Oil-rich South Sudan seeks hope in ashes of Africa’s worst war
Thousands of civilians return after a war that at its height rivalled Syria for the dubious title of the world’s worst conflict
Torched homes, gutted shopfronts and fields of rotting corn greeted Laker Betty as she returned to the town in South Sudan’s breadbasket she fled in terror a year ago.
She is one of the thousands of civilians tentatively returning to the East African nation after a war that at its height rivalled Syria for the dubious title of the world’s worst conflict, claiming almost 400,000 lives. As President Salva Kiir prepares to welcome rebels into a new government, South Sudan’s pillaged towns and villages show the scale of the challenge in rebuilding even a country endowed with sub-Saharan Africa’s third-biggest oil reserves.
“There is nothing to eat here, the soldiers cleaned up everything,” said Betty, a 30-year-old mother of three whose looted home in Pajok once sported the relative luxuries of a solar-power system, TV and refrigerator. “What they did here in Pajok has reduced us to zero.”
Spared for much of the half-decade civil war that unleashed a refugee crisis, Pajok was overwhelmed by the violence in April 2017, with soldiers rampaging through its streets and residents racing for shelter in nearby Uganda. What they left behind is little more than ashes and ruins — testimony to a scorched-earth policy waged mostly by pro-government forces.
As many as 125,000 South Sudanese are reported as returning in the past year from neighbours including Uganda, Kenya and Ethiopia, according to the UN Refugee Agency, although the organisation has verified only a 10th of that figure. While the influx increased after August’s peace deal, the UN does not yet consider the country safe.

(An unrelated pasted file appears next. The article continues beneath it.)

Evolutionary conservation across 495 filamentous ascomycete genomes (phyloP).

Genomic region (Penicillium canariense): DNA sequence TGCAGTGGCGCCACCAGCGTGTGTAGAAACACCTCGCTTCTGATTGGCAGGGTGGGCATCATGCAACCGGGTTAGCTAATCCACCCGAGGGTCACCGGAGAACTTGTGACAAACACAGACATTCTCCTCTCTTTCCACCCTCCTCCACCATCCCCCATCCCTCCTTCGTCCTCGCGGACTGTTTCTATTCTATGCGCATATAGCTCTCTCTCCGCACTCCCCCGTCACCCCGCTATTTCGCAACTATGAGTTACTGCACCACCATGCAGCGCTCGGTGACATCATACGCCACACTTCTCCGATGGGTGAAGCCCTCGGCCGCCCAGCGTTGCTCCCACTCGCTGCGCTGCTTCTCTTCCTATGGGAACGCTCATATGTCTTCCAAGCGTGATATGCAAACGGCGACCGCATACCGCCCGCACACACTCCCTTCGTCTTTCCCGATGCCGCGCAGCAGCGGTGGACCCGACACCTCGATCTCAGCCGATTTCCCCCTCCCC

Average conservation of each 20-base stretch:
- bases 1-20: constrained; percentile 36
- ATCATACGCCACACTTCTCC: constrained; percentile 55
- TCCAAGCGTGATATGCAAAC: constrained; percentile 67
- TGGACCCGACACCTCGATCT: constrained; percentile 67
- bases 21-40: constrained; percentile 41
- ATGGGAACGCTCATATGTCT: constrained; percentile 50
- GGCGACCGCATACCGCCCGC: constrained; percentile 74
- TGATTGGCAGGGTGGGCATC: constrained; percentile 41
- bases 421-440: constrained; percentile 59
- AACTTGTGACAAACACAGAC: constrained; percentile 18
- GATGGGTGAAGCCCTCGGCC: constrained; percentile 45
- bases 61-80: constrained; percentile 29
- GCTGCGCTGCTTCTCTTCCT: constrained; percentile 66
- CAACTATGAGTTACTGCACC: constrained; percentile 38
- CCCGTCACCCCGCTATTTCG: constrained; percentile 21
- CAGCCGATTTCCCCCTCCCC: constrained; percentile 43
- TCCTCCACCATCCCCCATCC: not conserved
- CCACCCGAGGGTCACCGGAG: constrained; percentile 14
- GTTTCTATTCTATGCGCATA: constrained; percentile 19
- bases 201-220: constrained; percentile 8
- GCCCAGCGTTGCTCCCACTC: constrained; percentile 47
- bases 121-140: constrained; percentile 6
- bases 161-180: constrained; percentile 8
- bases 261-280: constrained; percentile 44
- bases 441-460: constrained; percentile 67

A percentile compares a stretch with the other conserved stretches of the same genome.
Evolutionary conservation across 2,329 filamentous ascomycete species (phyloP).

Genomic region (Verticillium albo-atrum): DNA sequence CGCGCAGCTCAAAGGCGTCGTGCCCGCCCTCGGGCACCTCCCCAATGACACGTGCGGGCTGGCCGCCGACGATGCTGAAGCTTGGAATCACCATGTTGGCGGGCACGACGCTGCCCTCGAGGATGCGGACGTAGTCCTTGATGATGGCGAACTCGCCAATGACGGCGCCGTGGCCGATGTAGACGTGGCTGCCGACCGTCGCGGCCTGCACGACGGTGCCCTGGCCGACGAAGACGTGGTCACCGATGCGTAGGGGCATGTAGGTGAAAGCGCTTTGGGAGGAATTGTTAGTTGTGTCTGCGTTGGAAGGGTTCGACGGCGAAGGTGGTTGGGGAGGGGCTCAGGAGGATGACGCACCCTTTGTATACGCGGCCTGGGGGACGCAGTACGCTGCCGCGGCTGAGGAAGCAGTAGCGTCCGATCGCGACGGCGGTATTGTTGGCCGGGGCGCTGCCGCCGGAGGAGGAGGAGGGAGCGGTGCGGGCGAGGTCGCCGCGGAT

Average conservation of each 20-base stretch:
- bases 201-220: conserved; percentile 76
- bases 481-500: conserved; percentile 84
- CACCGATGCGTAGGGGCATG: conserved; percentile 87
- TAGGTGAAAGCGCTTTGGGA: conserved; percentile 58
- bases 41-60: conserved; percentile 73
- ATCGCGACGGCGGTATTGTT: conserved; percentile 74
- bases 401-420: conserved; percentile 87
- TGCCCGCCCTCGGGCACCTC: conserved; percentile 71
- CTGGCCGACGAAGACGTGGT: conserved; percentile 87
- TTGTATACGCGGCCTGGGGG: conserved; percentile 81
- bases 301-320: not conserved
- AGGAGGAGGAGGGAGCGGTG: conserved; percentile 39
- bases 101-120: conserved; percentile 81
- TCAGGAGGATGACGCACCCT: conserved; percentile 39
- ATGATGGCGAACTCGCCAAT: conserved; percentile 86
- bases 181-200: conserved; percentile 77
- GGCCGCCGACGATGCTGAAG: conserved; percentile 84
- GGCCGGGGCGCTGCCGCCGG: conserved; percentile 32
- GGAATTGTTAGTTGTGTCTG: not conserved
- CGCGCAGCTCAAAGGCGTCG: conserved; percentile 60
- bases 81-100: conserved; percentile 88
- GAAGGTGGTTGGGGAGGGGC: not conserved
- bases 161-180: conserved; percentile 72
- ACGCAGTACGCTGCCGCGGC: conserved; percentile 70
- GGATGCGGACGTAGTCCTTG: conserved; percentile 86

You don’t have to stray far from Pajok to see why. Rebels are camped less than 3km away, though — unlike in the country’s north — fighting has not been reported since the peace deal. The main insurgent leader, Riek Machar, is due to join South Sudan’s transitional government in May.
The president is seeking to build an inclusive government to help the transition to peace. Machar will be one of five vice-presidents; the cabinet will be expanded to 45 ministers and deputies, and the parliament in the capital Juba will grow to 550 legislators, all for a population of about 13-million.
Big government comes at a price, and much of the cost will come from pumping more oil. South Sudan took three-quarters of the oil reserves when it seceded from Sudan in 2011, but the civil war that uprooted about 4-million people also took a toll on output. BP estimates the country pumped about 40-million barrels in 2017. That figure would have brought slightly more than half the revenue of 2013, the year the war began.
With the government poised to expand — amid a collapse in crude prices — there is likely to be little left for rebuilding public services, according to Marial Awou Yol, dean of the school of economics at the University of Juba.
Amalgamating opposition forces and demobilising others, on top of the government’s running costs, will mean “almost zero development activities”, Yol said. Even so, the picture will improve after the three-year transition. “We forego services today in order to have better and even peaceful services in the future,” he said. — Bloomberg